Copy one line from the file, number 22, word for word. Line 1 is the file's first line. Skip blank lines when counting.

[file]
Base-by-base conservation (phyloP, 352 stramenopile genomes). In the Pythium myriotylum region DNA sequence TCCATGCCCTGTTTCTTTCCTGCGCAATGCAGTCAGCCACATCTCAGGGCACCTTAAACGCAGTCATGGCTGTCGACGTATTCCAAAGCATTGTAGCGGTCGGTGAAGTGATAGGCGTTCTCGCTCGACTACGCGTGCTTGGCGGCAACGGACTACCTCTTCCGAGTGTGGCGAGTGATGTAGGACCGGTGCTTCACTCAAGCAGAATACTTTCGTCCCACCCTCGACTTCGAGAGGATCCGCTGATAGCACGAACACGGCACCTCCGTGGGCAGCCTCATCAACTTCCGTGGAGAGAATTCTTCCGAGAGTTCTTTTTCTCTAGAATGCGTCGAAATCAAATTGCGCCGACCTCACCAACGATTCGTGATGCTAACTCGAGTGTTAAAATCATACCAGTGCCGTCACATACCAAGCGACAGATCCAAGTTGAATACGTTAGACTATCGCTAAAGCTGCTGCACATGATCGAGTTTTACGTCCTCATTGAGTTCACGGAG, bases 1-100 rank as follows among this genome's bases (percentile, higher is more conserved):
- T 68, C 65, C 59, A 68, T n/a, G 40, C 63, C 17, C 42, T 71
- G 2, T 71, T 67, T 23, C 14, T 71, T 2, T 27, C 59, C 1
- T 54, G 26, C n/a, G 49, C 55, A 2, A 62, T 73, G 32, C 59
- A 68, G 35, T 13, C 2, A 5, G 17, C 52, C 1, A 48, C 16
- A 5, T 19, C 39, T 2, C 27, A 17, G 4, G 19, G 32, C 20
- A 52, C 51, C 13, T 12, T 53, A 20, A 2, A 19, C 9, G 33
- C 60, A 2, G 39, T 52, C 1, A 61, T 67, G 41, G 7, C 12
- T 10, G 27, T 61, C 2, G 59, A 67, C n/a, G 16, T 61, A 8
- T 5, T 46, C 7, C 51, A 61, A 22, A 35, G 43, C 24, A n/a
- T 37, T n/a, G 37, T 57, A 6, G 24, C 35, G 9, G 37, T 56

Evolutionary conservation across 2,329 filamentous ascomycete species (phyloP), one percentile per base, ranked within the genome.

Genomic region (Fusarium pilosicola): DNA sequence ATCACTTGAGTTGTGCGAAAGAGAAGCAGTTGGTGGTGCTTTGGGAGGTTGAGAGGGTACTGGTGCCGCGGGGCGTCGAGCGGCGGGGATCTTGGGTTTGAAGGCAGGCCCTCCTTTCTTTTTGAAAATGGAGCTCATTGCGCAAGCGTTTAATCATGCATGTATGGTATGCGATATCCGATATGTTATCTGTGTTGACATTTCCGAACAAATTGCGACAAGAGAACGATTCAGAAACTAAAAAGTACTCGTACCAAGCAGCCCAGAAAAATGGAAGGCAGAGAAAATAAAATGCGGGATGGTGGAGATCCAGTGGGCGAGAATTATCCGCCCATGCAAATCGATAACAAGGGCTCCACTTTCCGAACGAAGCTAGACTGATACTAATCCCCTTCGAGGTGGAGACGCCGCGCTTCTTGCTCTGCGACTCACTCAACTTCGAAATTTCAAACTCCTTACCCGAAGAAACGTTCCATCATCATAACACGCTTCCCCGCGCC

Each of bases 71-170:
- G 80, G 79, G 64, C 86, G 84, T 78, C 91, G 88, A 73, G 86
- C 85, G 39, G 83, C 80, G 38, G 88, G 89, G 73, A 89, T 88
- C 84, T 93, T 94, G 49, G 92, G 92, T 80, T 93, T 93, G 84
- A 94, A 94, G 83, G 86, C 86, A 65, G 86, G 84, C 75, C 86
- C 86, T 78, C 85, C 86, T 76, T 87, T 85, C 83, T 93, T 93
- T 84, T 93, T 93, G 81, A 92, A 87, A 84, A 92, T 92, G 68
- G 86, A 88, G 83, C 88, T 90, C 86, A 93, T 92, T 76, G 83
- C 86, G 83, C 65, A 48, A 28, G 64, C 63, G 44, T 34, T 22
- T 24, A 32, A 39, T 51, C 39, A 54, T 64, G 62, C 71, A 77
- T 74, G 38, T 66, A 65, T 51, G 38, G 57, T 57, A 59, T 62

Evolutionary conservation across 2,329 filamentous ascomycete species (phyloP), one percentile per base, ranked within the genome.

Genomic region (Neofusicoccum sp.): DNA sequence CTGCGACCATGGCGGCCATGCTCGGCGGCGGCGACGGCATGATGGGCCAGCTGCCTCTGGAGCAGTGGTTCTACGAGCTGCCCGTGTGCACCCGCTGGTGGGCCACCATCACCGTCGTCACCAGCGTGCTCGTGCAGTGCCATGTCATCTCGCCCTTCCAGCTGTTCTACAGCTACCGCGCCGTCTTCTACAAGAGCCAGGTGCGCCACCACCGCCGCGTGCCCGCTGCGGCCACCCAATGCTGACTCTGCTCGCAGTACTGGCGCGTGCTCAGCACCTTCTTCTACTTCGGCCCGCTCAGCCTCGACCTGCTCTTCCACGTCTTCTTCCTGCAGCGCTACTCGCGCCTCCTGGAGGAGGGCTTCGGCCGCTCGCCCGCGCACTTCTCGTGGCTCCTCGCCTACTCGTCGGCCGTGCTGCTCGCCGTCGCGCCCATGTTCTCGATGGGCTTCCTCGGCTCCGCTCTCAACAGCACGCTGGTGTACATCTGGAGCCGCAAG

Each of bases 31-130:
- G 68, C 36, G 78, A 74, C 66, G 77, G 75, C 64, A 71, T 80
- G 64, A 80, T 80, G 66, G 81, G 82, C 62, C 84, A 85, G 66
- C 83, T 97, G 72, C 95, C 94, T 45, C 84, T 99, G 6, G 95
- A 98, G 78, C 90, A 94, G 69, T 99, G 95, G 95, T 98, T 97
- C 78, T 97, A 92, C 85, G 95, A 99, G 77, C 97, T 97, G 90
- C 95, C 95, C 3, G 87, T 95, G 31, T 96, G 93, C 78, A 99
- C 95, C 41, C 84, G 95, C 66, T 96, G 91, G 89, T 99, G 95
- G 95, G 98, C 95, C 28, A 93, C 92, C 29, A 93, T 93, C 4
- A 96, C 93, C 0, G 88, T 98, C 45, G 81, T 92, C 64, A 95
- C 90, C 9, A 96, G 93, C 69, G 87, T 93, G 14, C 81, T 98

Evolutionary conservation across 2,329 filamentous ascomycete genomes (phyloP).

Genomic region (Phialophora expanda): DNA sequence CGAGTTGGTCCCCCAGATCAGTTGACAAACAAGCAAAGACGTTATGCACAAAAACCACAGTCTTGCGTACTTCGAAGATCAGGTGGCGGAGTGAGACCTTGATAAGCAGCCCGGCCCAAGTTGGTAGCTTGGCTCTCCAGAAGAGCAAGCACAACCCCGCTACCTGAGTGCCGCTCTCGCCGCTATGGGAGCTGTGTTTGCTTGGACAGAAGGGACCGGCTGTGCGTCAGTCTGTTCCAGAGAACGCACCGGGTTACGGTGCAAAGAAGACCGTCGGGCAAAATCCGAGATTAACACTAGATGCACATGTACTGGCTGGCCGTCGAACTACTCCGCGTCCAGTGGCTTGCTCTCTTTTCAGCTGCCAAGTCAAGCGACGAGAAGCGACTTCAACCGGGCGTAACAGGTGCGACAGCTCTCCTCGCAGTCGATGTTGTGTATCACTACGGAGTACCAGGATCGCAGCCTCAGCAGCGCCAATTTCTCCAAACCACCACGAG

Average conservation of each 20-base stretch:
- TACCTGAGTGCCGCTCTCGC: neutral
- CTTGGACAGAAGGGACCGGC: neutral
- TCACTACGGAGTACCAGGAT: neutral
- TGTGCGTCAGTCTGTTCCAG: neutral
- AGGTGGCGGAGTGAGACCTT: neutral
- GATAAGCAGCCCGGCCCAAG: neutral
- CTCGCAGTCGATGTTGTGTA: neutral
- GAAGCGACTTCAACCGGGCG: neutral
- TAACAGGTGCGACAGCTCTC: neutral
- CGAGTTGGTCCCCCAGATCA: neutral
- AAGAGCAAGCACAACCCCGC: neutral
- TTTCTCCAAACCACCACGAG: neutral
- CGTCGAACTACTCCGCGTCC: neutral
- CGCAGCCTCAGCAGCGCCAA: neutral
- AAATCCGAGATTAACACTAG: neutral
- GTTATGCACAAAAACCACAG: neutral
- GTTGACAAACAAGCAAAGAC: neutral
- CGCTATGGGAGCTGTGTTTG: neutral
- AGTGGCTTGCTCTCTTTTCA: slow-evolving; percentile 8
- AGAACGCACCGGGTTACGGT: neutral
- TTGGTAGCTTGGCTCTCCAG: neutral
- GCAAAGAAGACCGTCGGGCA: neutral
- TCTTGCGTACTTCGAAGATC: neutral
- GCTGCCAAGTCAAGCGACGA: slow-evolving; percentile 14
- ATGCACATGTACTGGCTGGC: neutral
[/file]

- C 86, G 83, C 65, A 48, A 28, G 64, C 63, G 44, T 34, T 22